We turn sharply off the main road onto a paved track that gradually becomes barely wider than the Land Rover.  Thick forest and undergrowth crowd both sides along the steep road, while in many places the right side drops precipitously, sometimes on the other side of a low, stone, moss-covered wall just the right height to pitch you over should your bike tire hit it.

photo 1(79)

We spend much of our time shaking our heads and exclaiming incredulously, trying to imagine the hoopla of the Tour attempting to squeeze through here–lead cars, motorcycles, breakaway group (the easiest to get through with only a few riders), the crush of the peleton, the team cars and media.  We meet a TV truck followed by two riders shrouded in rain gear (did I mention it’s been raining all day/week?), looking less than trilled to be out checking the route along the “easy” way-downhill.  We try to imagine all this going uphill at racing pace and probably fail miserably.

photo 2(78)

Green, lush beauty surrounds us, beauty that will go unseen and unnoticed by the laboring cyclists and entourage: flowers, rushing creeks, several waterfalls and quiet, although the latter will be gone on race day.

photo 3(63)

Suddenly, we rejoin the main road at the 5K marker.  The road is wide(er), the pavement smooth.  But between here and the cloud-wrapped finish line at La Planche-des-Belles-Filles, the Plank of the Beautiful Girls, the grade veers between a “mere” 6% and 22%!!  And all this comes at the end of hours of racing and just under 157 km.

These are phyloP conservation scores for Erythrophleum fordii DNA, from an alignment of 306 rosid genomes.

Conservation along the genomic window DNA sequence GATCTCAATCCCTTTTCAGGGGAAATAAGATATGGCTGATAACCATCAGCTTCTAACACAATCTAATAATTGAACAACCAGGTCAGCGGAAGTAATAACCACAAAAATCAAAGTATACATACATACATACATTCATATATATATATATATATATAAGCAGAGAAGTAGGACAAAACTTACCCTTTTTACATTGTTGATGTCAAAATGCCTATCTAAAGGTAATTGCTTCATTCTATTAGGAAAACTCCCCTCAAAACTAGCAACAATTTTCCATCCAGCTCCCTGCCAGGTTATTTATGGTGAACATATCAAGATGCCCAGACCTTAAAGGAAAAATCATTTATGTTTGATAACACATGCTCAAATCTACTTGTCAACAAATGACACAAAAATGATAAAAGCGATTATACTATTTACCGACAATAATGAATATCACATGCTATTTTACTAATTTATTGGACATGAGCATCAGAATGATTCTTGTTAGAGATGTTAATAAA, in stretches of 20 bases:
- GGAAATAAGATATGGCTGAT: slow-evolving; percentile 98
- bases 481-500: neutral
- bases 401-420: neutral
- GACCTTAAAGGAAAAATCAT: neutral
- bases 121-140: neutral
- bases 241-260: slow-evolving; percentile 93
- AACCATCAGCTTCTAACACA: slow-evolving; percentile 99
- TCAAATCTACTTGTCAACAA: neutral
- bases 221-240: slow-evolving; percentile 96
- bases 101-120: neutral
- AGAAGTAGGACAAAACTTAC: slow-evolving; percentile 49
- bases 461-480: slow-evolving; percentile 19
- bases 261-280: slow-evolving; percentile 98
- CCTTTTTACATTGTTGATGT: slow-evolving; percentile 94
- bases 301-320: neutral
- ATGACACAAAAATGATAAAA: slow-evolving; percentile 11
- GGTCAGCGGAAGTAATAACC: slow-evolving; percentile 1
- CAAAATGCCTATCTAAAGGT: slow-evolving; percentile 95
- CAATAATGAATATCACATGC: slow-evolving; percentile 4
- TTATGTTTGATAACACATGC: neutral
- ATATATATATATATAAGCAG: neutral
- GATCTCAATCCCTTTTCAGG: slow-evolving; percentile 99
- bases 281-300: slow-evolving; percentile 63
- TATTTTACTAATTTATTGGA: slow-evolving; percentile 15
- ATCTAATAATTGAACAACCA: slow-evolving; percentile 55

photo 4(41)

Legends has it that during the Thirty Years War, the Swedish soldiers were raping and pillaging.  The girls of the area decided they would rather die than be raped and drowned themselves in the lake.  A soldier, possibly the captain, who had fallen in love with one of the girls, carved an epitaph for the them on a board (hence the “plank.)   No one will carved the name of the winner this Tour stage on a board, but his name will go down in Tour history.  Locals are pulling for Thibaut Pinot , not only a local but a young Turk of French cycling.

Enormous carving by a local artist of a bear holding one of "the beautiful girls"

Enormous carving by a local artist of a bear holding one of “the beautiful girls”

The empty spaces on race day will be crammed with fans, the two of us among them if all goes as planned.  One couple has already staked out a spot-in a small pull-off near the top, complete with camper, trailer and satellite dish.  We come away with a much deeper understanding of the stamina and mental attitude needed to compete at this level of the sport…as well as an inkling of why men would be driven to find ways to cheat, to make the ride just a bit easier, something that has been going in various ways since the Tour began.